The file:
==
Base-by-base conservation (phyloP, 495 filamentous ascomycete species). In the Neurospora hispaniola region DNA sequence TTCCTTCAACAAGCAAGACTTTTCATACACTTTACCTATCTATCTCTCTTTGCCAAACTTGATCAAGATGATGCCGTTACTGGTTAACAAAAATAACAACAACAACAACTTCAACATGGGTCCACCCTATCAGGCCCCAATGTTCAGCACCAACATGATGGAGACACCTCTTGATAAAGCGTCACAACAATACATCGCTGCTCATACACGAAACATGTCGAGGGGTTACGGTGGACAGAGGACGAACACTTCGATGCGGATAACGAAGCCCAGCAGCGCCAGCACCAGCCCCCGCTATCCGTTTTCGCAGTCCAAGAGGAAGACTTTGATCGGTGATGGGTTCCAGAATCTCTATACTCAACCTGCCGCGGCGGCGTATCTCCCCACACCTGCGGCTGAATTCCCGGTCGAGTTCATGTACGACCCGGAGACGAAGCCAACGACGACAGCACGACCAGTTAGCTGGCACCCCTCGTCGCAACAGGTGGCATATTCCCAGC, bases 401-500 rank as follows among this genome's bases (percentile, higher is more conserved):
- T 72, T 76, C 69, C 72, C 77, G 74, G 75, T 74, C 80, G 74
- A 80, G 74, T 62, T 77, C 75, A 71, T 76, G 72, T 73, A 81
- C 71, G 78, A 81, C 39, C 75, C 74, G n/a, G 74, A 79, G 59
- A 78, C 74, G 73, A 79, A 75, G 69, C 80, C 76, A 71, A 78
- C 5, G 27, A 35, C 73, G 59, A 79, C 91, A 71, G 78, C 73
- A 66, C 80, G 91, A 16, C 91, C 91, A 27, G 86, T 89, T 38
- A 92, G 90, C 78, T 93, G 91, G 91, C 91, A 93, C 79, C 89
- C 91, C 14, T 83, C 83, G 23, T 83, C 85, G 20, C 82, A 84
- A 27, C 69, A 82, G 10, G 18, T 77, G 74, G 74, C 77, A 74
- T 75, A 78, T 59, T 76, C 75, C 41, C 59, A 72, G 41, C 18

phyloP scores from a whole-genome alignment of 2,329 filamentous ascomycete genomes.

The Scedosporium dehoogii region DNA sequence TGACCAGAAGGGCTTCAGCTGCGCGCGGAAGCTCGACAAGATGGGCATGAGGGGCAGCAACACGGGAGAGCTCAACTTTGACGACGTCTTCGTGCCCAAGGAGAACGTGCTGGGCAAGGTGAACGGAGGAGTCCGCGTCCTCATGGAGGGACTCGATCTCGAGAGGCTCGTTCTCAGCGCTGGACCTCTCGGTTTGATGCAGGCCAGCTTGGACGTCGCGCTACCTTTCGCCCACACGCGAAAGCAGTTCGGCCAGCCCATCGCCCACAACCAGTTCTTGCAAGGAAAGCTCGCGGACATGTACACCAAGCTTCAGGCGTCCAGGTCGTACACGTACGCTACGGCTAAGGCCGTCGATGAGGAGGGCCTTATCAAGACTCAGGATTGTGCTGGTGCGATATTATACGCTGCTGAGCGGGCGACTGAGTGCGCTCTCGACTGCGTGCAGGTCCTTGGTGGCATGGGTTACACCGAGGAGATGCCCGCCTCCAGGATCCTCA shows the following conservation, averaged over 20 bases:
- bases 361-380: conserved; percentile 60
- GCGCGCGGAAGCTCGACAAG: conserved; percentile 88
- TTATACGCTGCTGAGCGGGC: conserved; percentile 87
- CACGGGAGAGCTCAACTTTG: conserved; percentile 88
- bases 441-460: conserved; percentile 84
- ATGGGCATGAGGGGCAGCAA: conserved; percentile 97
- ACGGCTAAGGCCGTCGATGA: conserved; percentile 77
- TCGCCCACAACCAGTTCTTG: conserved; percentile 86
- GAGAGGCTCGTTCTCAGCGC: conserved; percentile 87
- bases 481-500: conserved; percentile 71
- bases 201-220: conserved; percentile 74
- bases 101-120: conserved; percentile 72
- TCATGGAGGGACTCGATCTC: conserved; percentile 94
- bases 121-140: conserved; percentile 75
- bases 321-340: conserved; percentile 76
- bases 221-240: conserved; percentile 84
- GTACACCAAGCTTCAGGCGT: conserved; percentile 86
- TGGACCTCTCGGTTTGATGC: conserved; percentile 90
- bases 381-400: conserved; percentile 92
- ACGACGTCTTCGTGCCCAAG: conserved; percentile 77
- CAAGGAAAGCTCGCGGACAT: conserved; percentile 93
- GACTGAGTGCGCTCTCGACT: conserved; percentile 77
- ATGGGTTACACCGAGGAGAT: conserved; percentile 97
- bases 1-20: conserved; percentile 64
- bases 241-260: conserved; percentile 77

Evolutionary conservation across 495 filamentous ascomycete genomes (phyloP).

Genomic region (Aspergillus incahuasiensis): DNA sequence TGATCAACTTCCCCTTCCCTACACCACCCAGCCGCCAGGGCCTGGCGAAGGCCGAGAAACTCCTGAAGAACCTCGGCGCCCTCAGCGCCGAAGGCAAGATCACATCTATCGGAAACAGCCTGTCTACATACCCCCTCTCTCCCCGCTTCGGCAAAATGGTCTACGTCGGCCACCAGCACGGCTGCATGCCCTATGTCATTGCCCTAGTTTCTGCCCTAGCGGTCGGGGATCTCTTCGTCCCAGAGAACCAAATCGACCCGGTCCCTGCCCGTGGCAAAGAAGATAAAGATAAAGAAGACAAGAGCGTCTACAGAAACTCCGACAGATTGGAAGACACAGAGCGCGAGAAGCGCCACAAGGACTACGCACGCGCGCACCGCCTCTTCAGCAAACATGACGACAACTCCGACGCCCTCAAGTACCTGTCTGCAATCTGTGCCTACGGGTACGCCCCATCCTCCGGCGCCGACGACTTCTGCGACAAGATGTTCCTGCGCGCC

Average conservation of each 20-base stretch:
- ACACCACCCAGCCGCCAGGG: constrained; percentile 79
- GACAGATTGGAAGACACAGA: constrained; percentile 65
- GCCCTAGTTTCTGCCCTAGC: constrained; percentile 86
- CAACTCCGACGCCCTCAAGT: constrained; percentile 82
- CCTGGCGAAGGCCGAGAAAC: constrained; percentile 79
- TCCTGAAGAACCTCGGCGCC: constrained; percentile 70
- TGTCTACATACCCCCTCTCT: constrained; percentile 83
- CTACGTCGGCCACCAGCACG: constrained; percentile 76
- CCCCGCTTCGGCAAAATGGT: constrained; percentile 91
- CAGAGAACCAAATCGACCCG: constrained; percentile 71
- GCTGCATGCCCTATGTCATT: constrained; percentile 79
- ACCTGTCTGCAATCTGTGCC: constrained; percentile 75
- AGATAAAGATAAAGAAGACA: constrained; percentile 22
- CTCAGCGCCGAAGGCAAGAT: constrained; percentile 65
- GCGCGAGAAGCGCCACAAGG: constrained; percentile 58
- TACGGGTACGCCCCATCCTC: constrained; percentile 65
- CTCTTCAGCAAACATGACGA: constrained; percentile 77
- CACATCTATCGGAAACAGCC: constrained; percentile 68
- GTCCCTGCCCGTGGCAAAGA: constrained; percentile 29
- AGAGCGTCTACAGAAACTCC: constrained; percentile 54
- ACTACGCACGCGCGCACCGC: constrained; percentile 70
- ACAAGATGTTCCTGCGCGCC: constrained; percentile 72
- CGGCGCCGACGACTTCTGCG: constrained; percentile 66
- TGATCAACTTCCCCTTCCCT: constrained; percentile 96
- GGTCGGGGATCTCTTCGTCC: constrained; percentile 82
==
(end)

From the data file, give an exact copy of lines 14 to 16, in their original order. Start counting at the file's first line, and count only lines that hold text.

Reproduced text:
- bases 361-380: conserved; percentile 60
- GCGCGCGGAAGCTCGACAAG: conserved; percentile 88
- TTATACGCTGCTGAGCGGGC: conserved; percentile 87